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Electric Vehicles for business and Commercial EVs

Electric Vehicles for business and Commercial EVs

It is estimated that there are over 700,000 company cars in the UK so encouraging them into Electric Vehicles could go a long way towards fulfilling net-zero targets.

If an employee is allowed to use a company car for personal use, it is classed as a benefit in kind by HMRC (BIK) and the employee pays tax based on the BIK rates.

Traditionally the rates have been skewed to encourage use of vehicles with lower CO2 emissions. As EVs do not emit CO2 new figures were introduced. The current BIK rate for Electric Vehicles is 2% (to be reviewed 2025) so if your company EV has a list price of £30,000 the annual taxable value would be £600. (Different rates apply in Scotland).

To further incentivise employers the government allows the full cost of an EV to be deducted from pre-tax profits and no Vehicle Excise Duty is payable. So switching to EVs saves the Employer and the Employee money.

Commercial EVs

The market for eLCVs (Electric Light Commercial Vehicles) is growing massively with some manufacturers reporting annual sales in the thousands. While still way behind diesel powered vans it is growing exponentially as more models are launched and the available range is improved.

Although companies such as Vauxhall, Renault, Nissan and SAIC Maxus have all released commercial vehicles running pure electric drivetrains everyone was waiting to see what Ford did with the Transit. They did not disappoint!

The king of the road for commercial users for many years, the whole Ford Transit lineup is the market leaders in most segments from owner-operator businesses to nationwide fleets.

Looking at the eTransit Custom it offers an expected 225mile range and the ability to also run tools and equipment from the vehicle’s main battery, making it perfect for Bob-the-Builder users. Recharging can be carried out via a standard domestic 7kW chargepoint – adding 20-30 miles range per hour – or via a 150kW rapid charger to recharge back to 80% in around 30-40 mins.

Competing with the Transit is the Vauxhall Vivaro. Currently the best-selling eLCV in the UK. The range is not quite as good as the Transit with between 145-205 miles depending on spec but it costs a fair bit less too.

The relative newcomer to the LCV sector and taking the market by storm is SAIC Maxus. Previously known as LDV the brand was bought by SAIC – the company which also owns MG – and offers the eDeliver-3,  eDeliver-9 as well as the T90 EV pickup.

The eDeliver-3 offers almost a ton of payload and 215miles range while the eDeliver-9 offers 1.3 tons of payload for a similar range. The ultimate choice for a lot of businesses will be the lease terms and any other offers at the time of purchase. Once The Ford Transit variants hit the showrooms other manufacturers are likely to offer good deals on their competing vans.

Electric HGVs

The possibility for a useful Electric HGV is getting closer by the day. At the moment there are a couple of specialist companies, such as VOLTA TRUCKS, which are developing pure electric HGVs from the ground up.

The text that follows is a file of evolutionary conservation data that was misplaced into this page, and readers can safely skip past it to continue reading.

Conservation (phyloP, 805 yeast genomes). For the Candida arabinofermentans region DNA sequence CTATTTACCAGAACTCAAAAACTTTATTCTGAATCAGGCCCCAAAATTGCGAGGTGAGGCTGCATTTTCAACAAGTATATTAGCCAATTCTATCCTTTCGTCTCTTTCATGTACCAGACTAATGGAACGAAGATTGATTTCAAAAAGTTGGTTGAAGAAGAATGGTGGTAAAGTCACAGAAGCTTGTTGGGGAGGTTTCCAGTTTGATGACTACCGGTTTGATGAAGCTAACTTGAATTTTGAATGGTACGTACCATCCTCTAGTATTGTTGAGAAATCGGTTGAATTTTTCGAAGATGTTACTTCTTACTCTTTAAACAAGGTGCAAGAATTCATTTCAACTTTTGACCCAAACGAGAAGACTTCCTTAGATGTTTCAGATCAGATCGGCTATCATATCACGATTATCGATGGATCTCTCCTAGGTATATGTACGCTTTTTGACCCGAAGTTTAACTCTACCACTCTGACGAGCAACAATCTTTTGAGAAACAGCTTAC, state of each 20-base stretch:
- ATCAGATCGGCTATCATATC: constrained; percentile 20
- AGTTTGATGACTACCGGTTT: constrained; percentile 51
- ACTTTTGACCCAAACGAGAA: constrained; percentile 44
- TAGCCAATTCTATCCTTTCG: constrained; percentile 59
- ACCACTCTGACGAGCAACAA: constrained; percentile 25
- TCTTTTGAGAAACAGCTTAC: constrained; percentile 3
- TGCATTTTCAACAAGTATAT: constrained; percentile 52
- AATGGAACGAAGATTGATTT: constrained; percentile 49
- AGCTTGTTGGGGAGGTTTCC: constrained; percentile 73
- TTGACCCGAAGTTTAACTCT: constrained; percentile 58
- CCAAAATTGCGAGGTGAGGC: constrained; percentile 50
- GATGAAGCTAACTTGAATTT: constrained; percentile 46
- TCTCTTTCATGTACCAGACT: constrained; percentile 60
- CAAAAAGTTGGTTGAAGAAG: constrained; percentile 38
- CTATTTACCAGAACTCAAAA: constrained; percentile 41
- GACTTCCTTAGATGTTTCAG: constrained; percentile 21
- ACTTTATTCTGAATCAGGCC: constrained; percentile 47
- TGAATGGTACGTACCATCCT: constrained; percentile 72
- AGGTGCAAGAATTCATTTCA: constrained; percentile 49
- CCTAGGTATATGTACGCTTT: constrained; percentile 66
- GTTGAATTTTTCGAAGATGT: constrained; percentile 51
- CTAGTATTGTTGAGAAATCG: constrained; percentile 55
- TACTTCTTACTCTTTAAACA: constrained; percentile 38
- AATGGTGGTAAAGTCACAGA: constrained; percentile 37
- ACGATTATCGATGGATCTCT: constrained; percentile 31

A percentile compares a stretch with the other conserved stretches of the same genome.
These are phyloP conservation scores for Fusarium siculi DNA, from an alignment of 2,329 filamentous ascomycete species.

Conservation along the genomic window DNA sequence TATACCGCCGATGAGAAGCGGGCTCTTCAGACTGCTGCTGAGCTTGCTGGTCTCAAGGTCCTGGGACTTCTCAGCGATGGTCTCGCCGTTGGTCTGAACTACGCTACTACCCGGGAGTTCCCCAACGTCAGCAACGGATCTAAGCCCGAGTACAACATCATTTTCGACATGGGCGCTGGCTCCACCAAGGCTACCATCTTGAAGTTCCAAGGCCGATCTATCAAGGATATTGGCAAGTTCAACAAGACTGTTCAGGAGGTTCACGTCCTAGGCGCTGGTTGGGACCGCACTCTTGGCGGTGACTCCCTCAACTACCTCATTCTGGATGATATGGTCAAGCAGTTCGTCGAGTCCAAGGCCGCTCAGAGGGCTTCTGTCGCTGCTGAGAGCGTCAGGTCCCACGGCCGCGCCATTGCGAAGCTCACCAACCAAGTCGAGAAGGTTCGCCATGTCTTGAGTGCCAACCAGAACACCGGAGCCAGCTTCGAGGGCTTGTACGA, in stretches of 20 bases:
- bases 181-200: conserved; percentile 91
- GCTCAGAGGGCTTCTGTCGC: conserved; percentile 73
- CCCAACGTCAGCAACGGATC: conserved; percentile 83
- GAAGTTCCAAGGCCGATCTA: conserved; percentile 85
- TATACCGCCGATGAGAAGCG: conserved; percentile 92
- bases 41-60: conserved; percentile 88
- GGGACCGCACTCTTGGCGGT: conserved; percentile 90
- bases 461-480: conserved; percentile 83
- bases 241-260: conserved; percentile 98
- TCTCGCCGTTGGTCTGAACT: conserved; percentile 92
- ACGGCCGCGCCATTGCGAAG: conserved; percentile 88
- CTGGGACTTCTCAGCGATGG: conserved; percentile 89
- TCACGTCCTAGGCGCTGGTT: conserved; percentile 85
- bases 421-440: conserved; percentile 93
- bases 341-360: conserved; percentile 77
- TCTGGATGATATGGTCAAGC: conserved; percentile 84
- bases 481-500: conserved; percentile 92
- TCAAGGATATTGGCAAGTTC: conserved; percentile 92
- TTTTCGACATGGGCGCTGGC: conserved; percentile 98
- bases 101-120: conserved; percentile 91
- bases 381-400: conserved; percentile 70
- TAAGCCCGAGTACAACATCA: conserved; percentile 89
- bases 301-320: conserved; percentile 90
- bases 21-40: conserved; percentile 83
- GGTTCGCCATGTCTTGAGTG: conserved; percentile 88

Volta has already gained a foothold into the UK market with the world’s first, purpose built 16-tonne truck. It has won a contract to be the sole provider for London’s prestigious Regent Street shops. To cut down on delivery vans and emissions the landlord managing the whole estate requires that deliveries are dropped at an out-of-town hub and delivered to Regent Street en-masse by their own trucks.

The 125mile range of the Volta is perfect for this kind of work and provides emission-free delivery.

DAF has a range of electric HGVs offering up to 300miles range. The infrastructure to support recharging of these will need to be installed at delivery hubs and other dedicated chargepoints but the future looks good for electric haulage.


The recently launched I.D. Buzz from VW is a bit of a strange beast. Following the success of the relaunched VW Beetle the I.D. Buzz hopes to trade on the legendary reputation and attraction of the old VW combi van and Camper, many millions of which were built over the decades.

VW stated they were making a new version of the van but offering it in both people-carrier and van options was unexpected. The VW T-series vans are widely used by businesses as commercial vehicles but probably more recognisable as camper vans and day vans with a myriad of outdoor equipment tied to the roof: bikes, surfboards, etc.

The Commercial variant of the I.D. Buzz is a stunning looking vehicle which still offers practicality for the user, including the proposed 258mile range.

While The T-series is still available, and with electric options, cost-conscious commercial operators might choose to stick with that, but those looking to make an impact and get recognised may consider the higher cost of the I.D. Buzz will be worthwhile.

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